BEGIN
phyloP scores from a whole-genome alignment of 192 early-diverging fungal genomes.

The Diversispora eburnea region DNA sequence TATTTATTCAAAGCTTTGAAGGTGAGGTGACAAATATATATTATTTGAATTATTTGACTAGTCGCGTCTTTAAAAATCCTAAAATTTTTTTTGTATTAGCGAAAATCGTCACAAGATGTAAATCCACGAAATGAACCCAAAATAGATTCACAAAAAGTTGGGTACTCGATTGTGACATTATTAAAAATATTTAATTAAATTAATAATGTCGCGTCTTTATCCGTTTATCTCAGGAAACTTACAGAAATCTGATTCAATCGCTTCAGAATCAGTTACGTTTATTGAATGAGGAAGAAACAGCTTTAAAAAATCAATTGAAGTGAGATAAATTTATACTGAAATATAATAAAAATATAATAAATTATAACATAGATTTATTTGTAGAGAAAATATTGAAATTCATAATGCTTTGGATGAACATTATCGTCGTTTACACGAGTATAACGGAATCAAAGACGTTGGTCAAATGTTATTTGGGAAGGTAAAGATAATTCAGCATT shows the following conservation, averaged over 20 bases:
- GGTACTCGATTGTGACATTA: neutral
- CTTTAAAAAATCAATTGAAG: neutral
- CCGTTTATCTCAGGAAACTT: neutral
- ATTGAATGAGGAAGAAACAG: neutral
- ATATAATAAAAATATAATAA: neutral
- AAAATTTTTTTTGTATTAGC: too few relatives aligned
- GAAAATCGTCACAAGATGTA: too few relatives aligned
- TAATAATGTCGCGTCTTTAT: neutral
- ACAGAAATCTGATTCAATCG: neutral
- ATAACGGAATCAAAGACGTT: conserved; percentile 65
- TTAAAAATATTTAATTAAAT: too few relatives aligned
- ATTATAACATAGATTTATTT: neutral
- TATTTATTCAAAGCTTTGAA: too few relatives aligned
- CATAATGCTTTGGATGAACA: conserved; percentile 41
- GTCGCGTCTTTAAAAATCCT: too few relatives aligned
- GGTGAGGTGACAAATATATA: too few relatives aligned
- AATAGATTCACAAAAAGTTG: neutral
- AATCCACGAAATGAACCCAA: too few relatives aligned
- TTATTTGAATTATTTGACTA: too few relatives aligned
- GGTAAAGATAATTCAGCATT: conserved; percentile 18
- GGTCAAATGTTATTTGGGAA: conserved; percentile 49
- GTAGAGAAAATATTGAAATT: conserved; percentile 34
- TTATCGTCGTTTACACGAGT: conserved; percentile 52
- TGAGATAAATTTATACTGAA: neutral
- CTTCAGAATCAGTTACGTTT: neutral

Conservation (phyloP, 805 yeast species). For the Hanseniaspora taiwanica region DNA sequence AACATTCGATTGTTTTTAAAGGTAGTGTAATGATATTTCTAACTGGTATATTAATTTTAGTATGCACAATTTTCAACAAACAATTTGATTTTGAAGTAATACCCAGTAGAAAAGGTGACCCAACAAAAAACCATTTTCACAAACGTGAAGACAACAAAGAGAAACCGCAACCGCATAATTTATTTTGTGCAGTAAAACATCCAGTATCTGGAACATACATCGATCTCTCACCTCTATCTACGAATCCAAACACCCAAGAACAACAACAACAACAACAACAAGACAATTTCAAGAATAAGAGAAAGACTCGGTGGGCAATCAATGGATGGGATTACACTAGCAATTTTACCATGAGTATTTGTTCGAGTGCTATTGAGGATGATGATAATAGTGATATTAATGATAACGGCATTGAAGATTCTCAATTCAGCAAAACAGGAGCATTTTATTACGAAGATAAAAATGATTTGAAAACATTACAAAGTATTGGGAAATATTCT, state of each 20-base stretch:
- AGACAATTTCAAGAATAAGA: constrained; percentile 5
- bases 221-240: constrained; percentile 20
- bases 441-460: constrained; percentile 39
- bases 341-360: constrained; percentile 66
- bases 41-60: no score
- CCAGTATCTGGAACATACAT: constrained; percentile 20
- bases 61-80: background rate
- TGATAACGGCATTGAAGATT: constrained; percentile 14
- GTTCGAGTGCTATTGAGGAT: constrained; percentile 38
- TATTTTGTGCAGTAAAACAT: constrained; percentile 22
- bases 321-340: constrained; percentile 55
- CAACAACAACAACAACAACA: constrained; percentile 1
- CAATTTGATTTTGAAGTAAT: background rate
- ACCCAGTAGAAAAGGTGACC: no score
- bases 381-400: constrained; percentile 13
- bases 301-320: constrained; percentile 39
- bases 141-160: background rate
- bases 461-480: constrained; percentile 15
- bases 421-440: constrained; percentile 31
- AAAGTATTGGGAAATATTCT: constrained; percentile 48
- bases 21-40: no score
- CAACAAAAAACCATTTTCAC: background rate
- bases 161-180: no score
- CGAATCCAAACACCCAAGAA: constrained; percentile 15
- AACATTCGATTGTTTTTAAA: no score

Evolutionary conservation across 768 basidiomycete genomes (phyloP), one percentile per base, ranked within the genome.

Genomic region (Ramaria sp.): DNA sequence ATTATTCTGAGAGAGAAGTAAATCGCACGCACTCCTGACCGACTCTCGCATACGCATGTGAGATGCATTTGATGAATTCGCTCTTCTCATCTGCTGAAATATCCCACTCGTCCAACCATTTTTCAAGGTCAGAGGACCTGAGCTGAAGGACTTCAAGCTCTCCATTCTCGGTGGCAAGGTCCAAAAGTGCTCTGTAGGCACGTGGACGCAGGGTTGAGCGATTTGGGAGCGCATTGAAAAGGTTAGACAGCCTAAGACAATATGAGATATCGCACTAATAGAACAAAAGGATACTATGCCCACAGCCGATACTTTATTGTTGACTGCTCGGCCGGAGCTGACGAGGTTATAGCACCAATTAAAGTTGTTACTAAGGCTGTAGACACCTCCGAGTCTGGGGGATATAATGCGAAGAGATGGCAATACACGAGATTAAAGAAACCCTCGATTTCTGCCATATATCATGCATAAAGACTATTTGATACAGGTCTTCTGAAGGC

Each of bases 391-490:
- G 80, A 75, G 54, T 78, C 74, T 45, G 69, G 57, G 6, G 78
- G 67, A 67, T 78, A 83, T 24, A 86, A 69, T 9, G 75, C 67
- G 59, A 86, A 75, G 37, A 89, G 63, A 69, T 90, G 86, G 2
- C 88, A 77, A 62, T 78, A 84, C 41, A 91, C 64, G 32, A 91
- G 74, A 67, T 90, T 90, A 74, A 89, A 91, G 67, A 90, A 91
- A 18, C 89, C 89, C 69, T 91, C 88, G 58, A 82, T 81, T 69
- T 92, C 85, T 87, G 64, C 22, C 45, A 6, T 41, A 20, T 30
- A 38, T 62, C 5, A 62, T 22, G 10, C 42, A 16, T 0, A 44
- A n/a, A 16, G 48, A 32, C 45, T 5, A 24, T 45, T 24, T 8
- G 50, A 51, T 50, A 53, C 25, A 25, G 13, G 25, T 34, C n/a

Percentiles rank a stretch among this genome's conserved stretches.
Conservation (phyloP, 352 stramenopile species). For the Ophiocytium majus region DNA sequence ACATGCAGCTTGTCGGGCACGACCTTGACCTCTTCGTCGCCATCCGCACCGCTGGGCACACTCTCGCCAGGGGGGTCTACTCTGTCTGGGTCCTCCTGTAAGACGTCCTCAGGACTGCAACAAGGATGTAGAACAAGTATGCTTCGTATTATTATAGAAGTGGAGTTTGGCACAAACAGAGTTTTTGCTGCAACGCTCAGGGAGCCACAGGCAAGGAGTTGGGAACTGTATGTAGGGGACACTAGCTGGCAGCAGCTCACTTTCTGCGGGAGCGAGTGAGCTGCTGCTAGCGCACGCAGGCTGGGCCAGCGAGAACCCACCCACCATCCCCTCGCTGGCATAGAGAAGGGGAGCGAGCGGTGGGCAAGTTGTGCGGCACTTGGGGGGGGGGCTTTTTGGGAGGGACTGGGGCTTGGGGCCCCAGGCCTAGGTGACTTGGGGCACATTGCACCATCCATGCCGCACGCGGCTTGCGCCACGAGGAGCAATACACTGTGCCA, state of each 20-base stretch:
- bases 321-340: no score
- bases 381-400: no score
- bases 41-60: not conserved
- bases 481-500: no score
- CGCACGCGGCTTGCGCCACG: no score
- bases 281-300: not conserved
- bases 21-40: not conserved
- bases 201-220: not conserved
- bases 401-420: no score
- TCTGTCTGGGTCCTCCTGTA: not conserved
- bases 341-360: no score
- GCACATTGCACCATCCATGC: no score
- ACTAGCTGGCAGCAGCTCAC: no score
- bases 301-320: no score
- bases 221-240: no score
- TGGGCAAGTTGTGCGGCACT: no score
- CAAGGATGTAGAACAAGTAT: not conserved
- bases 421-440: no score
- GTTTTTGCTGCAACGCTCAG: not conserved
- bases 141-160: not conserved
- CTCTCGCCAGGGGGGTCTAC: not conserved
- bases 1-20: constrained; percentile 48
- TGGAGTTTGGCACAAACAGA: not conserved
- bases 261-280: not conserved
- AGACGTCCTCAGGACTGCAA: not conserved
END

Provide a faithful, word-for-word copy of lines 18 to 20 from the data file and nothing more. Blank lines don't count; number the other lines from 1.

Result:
- GGTGAGGTGACAAATATATA: too few relatives aligned
- AATAGATTCACAAAAAGTTG: neutral
- AATCCACGAAATGAACCCAA: too few relatives aligned